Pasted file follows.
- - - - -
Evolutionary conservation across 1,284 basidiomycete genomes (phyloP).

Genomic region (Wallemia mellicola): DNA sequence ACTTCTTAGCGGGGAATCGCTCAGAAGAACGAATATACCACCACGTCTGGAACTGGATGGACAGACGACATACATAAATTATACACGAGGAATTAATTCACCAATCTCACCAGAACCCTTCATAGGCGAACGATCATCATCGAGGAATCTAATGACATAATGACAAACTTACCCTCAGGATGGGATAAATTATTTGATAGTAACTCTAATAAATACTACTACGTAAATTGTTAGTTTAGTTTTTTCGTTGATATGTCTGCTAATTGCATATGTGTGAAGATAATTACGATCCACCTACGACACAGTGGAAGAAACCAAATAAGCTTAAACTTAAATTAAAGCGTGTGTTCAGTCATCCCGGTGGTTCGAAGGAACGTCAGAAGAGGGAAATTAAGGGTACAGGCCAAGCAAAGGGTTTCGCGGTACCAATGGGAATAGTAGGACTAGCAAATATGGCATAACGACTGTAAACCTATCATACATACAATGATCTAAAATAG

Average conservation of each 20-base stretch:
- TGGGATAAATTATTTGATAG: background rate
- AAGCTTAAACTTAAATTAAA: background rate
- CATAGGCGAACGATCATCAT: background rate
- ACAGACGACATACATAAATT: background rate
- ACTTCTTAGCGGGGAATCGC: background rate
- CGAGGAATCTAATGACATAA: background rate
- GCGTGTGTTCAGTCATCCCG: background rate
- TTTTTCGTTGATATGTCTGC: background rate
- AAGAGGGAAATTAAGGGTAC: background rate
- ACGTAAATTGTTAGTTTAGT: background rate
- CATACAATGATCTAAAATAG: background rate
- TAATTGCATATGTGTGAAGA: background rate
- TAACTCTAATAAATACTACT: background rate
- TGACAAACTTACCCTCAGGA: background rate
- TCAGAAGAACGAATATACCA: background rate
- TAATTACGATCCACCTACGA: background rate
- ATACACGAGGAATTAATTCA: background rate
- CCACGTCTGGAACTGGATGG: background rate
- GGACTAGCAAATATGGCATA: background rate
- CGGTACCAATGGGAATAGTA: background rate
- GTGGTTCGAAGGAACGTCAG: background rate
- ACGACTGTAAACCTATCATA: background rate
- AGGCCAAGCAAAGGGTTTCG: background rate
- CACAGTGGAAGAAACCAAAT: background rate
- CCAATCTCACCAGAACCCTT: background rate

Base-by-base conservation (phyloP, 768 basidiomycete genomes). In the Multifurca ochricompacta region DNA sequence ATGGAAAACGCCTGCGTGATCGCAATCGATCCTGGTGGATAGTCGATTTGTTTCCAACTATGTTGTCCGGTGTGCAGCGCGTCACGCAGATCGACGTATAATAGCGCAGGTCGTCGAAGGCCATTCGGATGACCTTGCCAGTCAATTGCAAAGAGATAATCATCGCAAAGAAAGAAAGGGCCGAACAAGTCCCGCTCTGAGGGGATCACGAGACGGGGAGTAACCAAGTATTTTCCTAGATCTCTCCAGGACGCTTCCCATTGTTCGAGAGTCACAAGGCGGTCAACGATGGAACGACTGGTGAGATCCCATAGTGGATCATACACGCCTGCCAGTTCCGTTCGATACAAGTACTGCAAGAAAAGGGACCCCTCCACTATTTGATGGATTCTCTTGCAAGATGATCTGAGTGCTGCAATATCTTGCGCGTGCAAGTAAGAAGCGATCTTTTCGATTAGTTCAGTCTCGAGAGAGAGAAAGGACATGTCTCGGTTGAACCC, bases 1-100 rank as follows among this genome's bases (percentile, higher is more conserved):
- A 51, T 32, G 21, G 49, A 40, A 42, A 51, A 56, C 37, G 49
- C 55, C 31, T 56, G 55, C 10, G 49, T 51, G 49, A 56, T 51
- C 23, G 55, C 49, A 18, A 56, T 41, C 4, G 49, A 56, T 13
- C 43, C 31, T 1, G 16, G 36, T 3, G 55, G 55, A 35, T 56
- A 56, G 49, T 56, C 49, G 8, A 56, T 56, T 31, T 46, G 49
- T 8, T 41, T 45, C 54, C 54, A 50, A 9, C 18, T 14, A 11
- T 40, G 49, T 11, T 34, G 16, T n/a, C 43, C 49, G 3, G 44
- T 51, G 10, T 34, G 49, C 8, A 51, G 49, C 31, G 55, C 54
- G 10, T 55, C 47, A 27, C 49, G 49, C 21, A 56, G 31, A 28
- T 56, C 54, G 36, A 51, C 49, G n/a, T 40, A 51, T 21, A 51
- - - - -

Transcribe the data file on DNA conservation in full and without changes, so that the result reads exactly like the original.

Evolutionary conservation across 1,284 basidiomycete genomes (phyloP).

Genomic region (Wallemia mellicola): DNA sequence ACTTCTTAGCGGGGAATCGCTCAGAAGAACGAATATACCACCACGTCTGGAACTGGATGGACAGACGACATACATAAATTATACACGAGGAATTAATTCACCAATCTCACCAGAACCCTTCATAGGCGAACGATCATCATCGAGGAATCTAATGACATAATGACAAACTTACCCTCAGGATGGGATAAATTATTTGATAGTAACTCTAATAAATACTACTACGTAAATTGTTAGTTTAGTTTTTTCGTTGATATGTCTGCTAATTGCATATGTGTGAAGATAATTACGATCCACCTACGACACAGTGGAAGAAACCAAATAAGCTTAAACTTAAATTAAAGCGTGTGTTCAGTCATCCCGGTGGTTCGAAGGAACGTCAGAAGAGGGAAATTAAGGGTACAGGCCAAGCAAAGGGTTTCGCGGTACCAATGGGAATAGTAGGACTAGCAAATATGGCATAACGACTGTAAACCTATCATACATACAATGATCTAAAATAG

Average conservation of each 20-base stretch:
- TGGGATAAATTATTTGATAG: background rate
- AAGCTTAAACTTAAATTAAA: background rate
- CATAGGCGAACGATCATCAT: background rate
- ACAGACGACATACATAAATT: background rate
- ACTTCTTAGCGGGGAATCGC: background rate
- CGAGGAATCTAATGACATAA: background rate
- GCGTGTGTTCAGTCATCCCG: background rate
- TTTTTCGTTGATATGTCTGC: background rate
- AAGAGGGAAATTAAGGGTAC: background rate
- ACGTAAATTGTTAGTTTAGT: background rate
- CATACAATGATCTAAAATAG: background rate
- TAATTGCATATGTGTGAAGA: background rate
- TAACTCTAATAAATACTACT: background rate
- TGACAAACTTACCCTCAGGA: background rate
- TCAGAAGAACGAATATACCA: background rate
- TAATTACGATCCACCTACGA: background rate
- ATACACGAGGAATTAATTCA: background rate
- CCACGTCTGGAACTGGATGG: background rate
- GGACTAGCAAATATGGCATA: background rate
- CGGTACCAATGGGAATAGTA: background rate
- GTGGTTCGAAGGAACGTCAG: background rate
- ACGACTGTAAACCTATCATA: background rate
- AGGCCAAGCAAAGGGTTTCG: background rate
- CACAGTGGAAGAAACCAAAT: background rate
- CCAATCTCACCAGAACCCTT: background rate

Base-by-base conservation (phyloP, 768 basidiomycete genomes). In the Multifurca ochricompacta region DNA sequence ATGGAAAACGCCTGCGTGATCGCAATCGATCCTGGTGGATAGTCGATTTGTTTCCAACTATGTTGTCCGGTGTGCAGCGCGTCACGCAGATCGACGTATAATAGCGCAGGTCGTCGAAGGCCATTCGGATGACCTTGCCAGTCAATTGCAAAGAGATAATCATCGCAAAGAAAGAAAGGGCCGAACAAGTCCCGCTCTGAGGGGATCACGAGACGGGGAGTAACCAAGTATTTTCCTAGATCTCTCCAGGACGCTTCCCATTGTTCGAGAGTCACAAGGCGGTCAACGATGGAACGACTGGTGAGATCCCATAGTGGATCATACACGCCTGCCAGTTCCGTTCGATACAAGTACTGCAAGAAAAGGGACCCCTCCACTATTTGATGGATTCTCTTGCAAGATGATCTGAGTGCTGCAATATCTTGCGCGTGCAAGTAAGAAGCGATCTTTTCGATTAGTTCAGTCTCGAGAGAGAGAAAGGACATGTCTCGGTTGAACCC, bases 1-100 rank as follows among this genome's bases (percentile, higher is more conserved):
- A 51, T 32, G 21, G 49, A 40, A 42, A 51, A 56, C 37, G 49
- C 55, C 31, T 56, G 55, C 10, G 49, T 51, G 49, A 56, T 51
- C 23, G 55, C 49, A 18, A 56, T 41, C 4, G 49, A 56, T 13
- C 43, C 31, T 1, G 16, G 36, T 3, G 55, G 55, A 35, T 56
- A 56, G 49, T 56, C 49, G 8, A 56, T 56, T 31, T 46, G 49
- T 8, T 41, T 45, C 54, C 54, A 50, A 9, C 18, T 14, A 11
- T 40, G 49, T 11, T 34, G 16, T n/a, C 43, C 49, G 3, G 44
- T 51, G 10, T 34, G 49, C 8, A 51, G 49, C 31, G 55, C 54
- G 10, T 55, C 47, A 27, C 49, G 49, C 21, A 56, G 31, A 28
- T 56, C 54, G 36, A 51, C 49, G n/a, T 40, A 51, T 21, A 51